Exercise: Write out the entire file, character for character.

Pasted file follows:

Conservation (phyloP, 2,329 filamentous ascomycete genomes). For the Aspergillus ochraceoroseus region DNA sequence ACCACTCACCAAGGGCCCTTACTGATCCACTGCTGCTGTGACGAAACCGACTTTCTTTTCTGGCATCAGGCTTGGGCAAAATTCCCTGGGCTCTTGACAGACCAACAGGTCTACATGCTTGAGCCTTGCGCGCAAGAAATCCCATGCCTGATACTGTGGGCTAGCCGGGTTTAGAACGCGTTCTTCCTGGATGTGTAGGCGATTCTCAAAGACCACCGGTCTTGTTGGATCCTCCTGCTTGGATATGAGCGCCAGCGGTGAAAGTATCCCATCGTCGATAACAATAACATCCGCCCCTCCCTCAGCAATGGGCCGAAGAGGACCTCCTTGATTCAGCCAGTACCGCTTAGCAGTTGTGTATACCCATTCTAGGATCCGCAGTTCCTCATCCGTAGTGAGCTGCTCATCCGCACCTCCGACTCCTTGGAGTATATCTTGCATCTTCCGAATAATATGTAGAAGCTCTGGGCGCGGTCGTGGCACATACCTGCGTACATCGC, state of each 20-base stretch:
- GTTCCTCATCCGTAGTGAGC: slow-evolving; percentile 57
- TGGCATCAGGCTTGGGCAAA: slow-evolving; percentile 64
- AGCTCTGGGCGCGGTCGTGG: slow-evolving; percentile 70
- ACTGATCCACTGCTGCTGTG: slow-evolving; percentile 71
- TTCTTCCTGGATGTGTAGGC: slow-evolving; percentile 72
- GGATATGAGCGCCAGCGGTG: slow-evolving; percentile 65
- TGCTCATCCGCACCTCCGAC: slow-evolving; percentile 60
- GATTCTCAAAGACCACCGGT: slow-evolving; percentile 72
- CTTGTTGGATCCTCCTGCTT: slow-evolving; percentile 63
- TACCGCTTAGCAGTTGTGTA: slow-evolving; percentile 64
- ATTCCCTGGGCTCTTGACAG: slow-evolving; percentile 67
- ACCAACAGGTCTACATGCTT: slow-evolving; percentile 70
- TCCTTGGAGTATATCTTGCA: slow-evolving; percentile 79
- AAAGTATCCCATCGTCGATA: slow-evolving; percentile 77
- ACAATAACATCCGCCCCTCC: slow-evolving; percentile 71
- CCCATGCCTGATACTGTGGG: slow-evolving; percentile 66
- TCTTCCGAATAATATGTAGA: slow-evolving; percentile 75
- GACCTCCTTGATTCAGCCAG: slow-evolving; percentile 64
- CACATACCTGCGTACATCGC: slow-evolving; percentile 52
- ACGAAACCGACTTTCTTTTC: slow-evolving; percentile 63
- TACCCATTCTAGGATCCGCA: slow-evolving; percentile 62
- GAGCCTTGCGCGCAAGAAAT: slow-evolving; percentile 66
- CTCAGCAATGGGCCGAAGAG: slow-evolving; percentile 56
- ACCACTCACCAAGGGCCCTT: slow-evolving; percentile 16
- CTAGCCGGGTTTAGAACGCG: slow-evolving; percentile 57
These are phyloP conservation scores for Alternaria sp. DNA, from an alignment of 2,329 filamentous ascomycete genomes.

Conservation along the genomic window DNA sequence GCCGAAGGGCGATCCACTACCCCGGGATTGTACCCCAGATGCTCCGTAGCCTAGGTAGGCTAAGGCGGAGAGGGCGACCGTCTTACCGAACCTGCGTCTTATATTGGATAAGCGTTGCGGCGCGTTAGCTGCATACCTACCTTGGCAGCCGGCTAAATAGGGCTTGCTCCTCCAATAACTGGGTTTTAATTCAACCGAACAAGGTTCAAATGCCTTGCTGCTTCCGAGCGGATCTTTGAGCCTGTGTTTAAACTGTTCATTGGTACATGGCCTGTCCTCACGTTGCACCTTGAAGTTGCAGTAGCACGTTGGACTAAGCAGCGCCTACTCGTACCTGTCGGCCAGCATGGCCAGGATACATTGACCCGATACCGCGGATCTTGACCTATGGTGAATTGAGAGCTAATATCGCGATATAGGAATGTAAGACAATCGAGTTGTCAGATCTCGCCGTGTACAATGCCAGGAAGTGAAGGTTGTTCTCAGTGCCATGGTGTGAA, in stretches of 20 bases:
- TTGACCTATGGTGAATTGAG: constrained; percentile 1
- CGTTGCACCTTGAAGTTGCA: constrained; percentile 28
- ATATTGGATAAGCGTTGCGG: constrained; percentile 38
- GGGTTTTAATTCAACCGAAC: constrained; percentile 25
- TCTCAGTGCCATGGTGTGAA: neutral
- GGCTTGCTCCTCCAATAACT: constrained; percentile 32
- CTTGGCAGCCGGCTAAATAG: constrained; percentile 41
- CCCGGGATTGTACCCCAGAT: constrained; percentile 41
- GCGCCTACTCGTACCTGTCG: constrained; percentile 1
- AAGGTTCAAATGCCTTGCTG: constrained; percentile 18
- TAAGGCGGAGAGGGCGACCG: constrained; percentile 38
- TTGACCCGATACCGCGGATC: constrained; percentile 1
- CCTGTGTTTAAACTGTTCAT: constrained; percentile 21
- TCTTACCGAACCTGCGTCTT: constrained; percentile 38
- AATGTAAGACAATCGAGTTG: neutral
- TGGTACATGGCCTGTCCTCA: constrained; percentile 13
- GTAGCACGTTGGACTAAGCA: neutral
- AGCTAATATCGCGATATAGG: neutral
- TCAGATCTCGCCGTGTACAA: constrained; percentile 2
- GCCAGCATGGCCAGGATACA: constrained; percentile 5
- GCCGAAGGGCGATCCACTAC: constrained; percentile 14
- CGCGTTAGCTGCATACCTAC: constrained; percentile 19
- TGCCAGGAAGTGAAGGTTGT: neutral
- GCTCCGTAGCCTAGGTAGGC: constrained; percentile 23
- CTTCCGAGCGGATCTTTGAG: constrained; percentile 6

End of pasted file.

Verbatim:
Conservation (phyloP, 2,329 filamentous ascomycete genomes). For the Aspergillus ochraceoroseus region DNA sequence ACCACTCACCAAGGGCCCTTACTGATCCACTGCTGCTGTGACGAAACCGACTTTCTTTTCTGGCATCAGGCTTGGGCAAAATTCCCTGGGCTCTTGACAGACCAACAGGTCTACATGCTTGAGCCTTGCGCGCAAGAAATCCCATGCCTGATACTGTGGGCTAGCCGGGTTTAGAACGCGTTCTTCCTGGATGTGTAGGCGATTCTCAAAGACCACCGGTCTTGTTGGATCCTCCTGCTTGGATATGAGCGCCAGCGGTGAAAGTATCCCATCGTCGATAACAATAACATCCGCCCCTCCCTCAGCAATGGGCCGAAGAGGACCTCCTTGATTCAGCCAGTACCGCTTAGCAGTTGTGTATACCCATTCTAGGATCCGCAGTTCCTCATCCGTAGTGAGCTGCTCATCCGCACCTCCGACTCCTTGGAGTATATCTTGCATCTTCCGAATAATATGTAGAAGCTCTGGGCGCGGTCGTGGCACATACCTGCGTACATCGC, state of each 20-base stretch:
- GTTCCTCATCCGTAGTGAGC: slow-evolving; percentile 57
- TGGCATCAGGCTTGGGCAAA: slow-evolving; percentile 64
- AGCTCTGGGCGCGGTCGTGG: slow-evolving; percentile 70
- ACTGATCCACTGCTGCTGTG: slow-evolving; percentile 71
- TTCTTCCTGGATGTGTAGGC: slow-evolving; percentile 72
- GGATATGAGCGCCAGCGGTG: slow-evolving; percentile 65
- TGCTCATCCGCACCTCCGAC: slow-evolving; percentile 60
- GATTCTCAAAGACCACCGGT: slow-evolving; percentile 72
- CTTGTTGGATCCTCCTGCTT: slow-evolving; percentile 63
- TACCGCTTAGCAGTTGTGTA: slow-evolving; percentile 64
- ATTCCCTGGGCTCTTGACAG: slow-evolving; percentile 67
- ACCAACAGGTCTACATGCTT: slow-evolving; percentile 70
- TCCTTGGAGTATATCTTGCA: slow-evolving; percentile 79
- AAAGTATCCCATCGTCGATA: slow-evolving; percentile 77
- ACAATAACATCCGCCCCTCC: slow-evolving; percentile 71
- CCCATGCCTGATACTGTGGG: slow-evolving; percentile 66
- TCTTCCGAATAATATGTAGA: slow-evolving; percentile 75
- GACCTCCTTGATTCAGCCAG: slow-evolving; percentile 64
- CACATACCTGCGTACATCGC: slow-evolving; percentile 52
- ACGAAACCGACTTTCTTTTC: slow-evolving; percentile 63
- TACCCATTCTAGGATCCGCA: slow-evolving; percentile 62
- GAGCCTTGCGCGCAAGAAAT: slow-evolving; percentile 66
- CTCAGCAATGGGCCGAAGAG: slow-evolving; percentile 56
- ACCACTCACCAAGGGCCCTT: slow-evolving; percentile 16
- CTAGCCGGGTTTAGAACGCG: slow-evolving; percentile 57
These are phyloP conservation scores for Alternaria sp. DNA, from an alignment of 2,329 filamentous ascomycete genomes.

Conservation along the genomic window DNA sequence GCCGAAGGGCGATCCACTACCCCGGGATTGTACCCCAGATGCTCCGTAGCCTAGGTAGGCTAAGGCGGAGAGGGCGACCGTCTTACCGAACCTGCGTCTTATATTGGATAAGCGTTGCGGCGCGTTAGCTGCATACCTACCTTGGCAGCCGGCTAAATAGGGCTTGCTCCTCCAATAACTGGGTTTTAATTCAACCGAACAAGGTTCAAATGCCTTGCTGCTTCCGAGCGGATCTTTGAGCCTGTGTTTAAACTGTTCATTGGTACATGGCCTGTCCTCACGTTGCACCTTGAAGTTGCAGTAGCACGTTGGACTAAGCAGCGCCTACTCGTACCTGTCGGCCAGCATGGCCAGGATACATTGACCCGATACCGCGGATCTTGACCTATGGTGAATTGAGAGCTAATATCGCGATATAGGAATGTAAGACAATCGAGTTGTCAGATCTCGCCGTGTACAATGCCAGGAAGTGAAGGTTGTTCTCAGTGCCATGGTGTGAA, in stretches of 20 bases:
- TTGACCTATGGTGAATTGAG: constrained; percentile 1
- CGTTGCACCTTGAAGTTGCA: constrained; percentile 28
- ATATTGGATAAGCGTTGCGG: constrained; percentile 38
- GGGTTTTAATTCAACCGAAC: constrained; percentile 25
- TCTCAGTGCCATGGTGTGAA: neutral
- GGCTTGCTCCTCCAATAACT: constrained; percentile 32
- CTTGGCAGCCGGCTAAATAG: constrained; percentile 41
- CCCGGGATTGTACCCCAGAT: constrained; percentile 41
- GCGCCTACTCGTACCTGTCG: constrained; percentile 1
- AAGGTTCAAATGCCTTGCTG: constrained; percentile 18
- TAAGGCGGAGAGGGCGACCG: constrained; percentile 38
- TTGACCCGATACCGCGGATC: constrained; percentile 1
- CCTGTGTTTAAACTGTTCAT: constrained; percentile 21
- TCTTACCGAACCTGCGTCTT: constrained; percentile 38
- AATGTAAGACAATCGAGTTG: neutral
- TGGTACATGGCCTGTCCTCA: constrained; percentile 13
- GTAGCACGTTGGACTAAGCA: neutral
- AGCTAATATCGCGATATAGG: neutral
- TCAGATCTCGCCGTGTACAA: constrained; percentile 2
- GCCAGCATGGCCAGGATACA: constrained; percentile 5
- GCCGAAGGGCGATCCACTAC: constrained; percentile 14
- CGCGTTAGCTGCATACCTAC: constrained; percentile 19
- TGCCAGGAAGTGAAGGTTGT: neutral
- GCTCCGTAGCCTAGGTAGGC: constrained; percentile 23
- CTTCCGAGCGGATCTTTGAG: constrained; percentile 6